As of her most recent application provided by Oklahoma City Police Department dated 2002, Taylor held a BS in Forensic Science, and a certification/license as a histology technician. She lists 43 different entries under “Professional Training” – a number which sounds more impressive than it actually is. Relatively few of the courses, schools, conferences, or symposiums she listed actually focused on DNA evidence, so it is certainly safe to say that as of 2002, she was NOT an expert in DNA. There is also the fact that a great many of these training courses were offered and attended ‘in-house’ which leads one to believe that Joyce Gilchrist was involved in at least some of the training.
As of this writing, no further records have been provided from Oklahoma City Police Department to cover the gap between 2002 and her retirement in 2017. One can only hope that in the 15 years that span covered, Elaine Taylor obtained more training. Actual training as opposed to going to sit in an auditorium and listen to people that HAVE been trained talk about it. Speaking of her retirement, her emailed notice has a few interesting things of note, starting with who she emailed it to.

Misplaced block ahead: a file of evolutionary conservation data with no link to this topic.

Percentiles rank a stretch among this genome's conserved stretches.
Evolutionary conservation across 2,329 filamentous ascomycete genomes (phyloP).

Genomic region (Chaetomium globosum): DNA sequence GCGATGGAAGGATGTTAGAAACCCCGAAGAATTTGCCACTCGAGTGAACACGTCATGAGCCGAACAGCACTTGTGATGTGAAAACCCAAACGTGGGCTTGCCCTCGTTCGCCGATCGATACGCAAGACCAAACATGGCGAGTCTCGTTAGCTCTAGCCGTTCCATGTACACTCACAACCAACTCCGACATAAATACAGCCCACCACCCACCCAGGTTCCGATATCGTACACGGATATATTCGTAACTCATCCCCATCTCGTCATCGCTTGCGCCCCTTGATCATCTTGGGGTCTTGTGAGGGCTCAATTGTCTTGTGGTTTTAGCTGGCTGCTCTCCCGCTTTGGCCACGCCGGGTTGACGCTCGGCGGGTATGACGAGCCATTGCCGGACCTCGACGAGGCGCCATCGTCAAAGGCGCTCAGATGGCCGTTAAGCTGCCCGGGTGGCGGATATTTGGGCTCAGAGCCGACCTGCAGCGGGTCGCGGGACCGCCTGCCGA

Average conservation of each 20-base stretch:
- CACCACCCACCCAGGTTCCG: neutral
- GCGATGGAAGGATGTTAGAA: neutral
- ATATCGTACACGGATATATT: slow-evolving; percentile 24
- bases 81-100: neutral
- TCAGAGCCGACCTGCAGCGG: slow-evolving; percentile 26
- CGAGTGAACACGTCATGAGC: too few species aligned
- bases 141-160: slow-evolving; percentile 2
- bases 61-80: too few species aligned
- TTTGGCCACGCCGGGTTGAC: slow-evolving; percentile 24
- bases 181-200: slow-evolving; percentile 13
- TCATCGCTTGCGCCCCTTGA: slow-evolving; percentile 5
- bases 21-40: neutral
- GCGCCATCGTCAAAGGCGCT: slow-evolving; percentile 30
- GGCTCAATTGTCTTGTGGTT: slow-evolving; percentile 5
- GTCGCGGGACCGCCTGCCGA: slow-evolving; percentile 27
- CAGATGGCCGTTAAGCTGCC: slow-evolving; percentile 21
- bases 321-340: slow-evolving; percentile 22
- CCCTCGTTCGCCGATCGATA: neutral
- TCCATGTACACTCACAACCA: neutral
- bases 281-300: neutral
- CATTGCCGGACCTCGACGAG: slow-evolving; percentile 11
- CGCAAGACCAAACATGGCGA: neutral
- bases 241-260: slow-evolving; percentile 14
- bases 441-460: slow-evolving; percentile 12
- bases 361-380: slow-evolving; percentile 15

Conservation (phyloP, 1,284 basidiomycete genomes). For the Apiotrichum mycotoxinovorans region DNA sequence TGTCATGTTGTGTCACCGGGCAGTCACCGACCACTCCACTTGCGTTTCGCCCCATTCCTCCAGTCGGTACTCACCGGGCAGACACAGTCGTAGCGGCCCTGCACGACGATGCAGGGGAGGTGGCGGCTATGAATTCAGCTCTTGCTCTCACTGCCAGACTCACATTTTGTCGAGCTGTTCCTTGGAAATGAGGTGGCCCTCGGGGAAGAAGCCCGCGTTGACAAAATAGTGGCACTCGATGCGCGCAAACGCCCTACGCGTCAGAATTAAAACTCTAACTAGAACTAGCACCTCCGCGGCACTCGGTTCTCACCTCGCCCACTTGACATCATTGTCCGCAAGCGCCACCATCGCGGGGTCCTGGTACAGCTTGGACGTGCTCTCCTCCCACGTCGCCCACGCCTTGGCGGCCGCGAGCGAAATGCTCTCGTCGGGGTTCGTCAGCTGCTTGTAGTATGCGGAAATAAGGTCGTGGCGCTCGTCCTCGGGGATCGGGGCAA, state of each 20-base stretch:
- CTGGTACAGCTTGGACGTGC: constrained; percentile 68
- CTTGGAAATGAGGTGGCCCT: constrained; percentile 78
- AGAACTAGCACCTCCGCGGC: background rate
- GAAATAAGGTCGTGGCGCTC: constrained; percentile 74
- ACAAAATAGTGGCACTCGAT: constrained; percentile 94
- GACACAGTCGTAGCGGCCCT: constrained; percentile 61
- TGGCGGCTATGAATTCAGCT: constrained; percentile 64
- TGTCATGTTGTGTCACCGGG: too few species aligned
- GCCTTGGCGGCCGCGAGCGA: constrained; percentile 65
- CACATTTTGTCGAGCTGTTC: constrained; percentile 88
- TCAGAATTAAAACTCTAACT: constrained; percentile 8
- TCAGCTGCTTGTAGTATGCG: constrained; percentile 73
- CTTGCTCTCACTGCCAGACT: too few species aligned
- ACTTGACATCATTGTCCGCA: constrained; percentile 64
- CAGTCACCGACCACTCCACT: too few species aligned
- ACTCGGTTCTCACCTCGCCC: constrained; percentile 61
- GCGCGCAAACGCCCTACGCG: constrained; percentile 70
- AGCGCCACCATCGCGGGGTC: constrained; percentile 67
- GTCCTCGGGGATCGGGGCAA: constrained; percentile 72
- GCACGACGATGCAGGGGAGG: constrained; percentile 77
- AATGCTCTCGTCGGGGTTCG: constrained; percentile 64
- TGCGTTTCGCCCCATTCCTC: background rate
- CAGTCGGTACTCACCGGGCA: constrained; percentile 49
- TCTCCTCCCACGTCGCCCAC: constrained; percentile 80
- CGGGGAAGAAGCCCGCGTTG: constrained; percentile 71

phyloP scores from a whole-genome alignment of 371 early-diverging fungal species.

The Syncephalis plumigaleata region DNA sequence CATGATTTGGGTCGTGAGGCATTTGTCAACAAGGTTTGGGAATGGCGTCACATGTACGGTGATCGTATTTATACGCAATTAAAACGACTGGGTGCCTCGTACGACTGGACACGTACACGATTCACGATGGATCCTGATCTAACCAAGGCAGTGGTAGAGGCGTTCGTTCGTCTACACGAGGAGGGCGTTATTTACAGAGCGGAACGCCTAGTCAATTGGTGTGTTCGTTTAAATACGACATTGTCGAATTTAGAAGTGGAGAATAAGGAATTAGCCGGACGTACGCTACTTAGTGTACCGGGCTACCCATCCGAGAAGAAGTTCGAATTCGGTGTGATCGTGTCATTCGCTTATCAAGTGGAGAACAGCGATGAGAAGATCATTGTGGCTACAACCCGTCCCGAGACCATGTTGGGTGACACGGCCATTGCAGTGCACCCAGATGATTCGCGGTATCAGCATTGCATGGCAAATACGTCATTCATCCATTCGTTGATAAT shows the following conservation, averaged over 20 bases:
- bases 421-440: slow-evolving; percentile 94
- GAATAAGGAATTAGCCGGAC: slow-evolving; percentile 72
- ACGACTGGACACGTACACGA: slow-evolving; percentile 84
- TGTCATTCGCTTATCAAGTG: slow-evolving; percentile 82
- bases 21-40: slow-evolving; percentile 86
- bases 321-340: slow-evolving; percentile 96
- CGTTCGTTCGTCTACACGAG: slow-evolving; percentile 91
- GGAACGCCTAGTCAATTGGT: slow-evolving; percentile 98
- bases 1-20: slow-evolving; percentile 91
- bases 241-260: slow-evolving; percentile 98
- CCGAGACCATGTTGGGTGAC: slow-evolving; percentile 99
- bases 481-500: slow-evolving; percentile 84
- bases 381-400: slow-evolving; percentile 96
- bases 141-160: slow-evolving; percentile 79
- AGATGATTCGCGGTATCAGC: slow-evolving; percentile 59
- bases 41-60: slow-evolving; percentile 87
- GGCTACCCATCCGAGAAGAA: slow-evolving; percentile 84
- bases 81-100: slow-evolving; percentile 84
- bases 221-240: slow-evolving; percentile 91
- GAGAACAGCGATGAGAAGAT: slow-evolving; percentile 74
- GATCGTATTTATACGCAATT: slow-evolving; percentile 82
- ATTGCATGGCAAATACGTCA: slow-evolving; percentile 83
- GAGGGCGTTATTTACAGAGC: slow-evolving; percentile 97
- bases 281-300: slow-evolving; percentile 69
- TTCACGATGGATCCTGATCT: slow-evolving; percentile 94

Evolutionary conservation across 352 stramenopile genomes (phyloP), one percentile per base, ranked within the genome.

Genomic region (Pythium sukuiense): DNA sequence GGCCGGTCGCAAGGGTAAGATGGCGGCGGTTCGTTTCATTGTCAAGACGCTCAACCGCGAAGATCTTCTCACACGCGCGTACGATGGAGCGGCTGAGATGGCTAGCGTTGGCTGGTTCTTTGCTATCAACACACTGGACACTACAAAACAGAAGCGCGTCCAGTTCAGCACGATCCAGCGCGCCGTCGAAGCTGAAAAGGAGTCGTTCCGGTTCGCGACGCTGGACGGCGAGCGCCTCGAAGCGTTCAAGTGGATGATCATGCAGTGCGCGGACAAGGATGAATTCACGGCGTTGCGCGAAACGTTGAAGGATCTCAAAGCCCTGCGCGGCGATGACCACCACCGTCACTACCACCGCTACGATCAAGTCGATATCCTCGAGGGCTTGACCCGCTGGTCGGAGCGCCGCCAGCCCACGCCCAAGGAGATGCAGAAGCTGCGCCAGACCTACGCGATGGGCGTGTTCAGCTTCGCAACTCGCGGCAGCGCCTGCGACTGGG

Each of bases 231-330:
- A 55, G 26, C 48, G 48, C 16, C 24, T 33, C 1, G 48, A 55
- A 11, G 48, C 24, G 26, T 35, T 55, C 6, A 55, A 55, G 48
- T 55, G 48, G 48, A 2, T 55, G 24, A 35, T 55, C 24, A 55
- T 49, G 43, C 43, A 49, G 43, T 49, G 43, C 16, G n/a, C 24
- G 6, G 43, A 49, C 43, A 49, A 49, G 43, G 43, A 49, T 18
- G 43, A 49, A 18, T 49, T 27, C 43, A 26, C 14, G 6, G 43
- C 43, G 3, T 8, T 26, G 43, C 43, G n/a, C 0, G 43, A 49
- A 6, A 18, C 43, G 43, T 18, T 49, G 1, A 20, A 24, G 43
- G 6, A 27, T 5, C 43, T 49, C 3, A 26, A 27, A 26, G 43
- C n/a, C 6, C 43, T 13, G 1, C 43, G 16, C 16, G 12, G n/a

Campbell Ruddock was excluded from the email she sent out announcing her retirement. She gives less than a 2 week notice, unheard of in a world where 2 weeks is the barest minimum and 30 days is the accepted norm for professionals. She states in the text of the email “I will miss everyone, but I have always been told, you will know when it is time to go, and that time has come.” The timing of her retirement combined with the filing of the appeal in the Holtzclaw case gives this simple statement a shade, and raises the eyebrows in wonder. Perhaps her retirement had long been planned, and there was nothing out of the ordinary about it. The eventual exposure of the secret hearings in June 2017 do make that difficult to believe, though.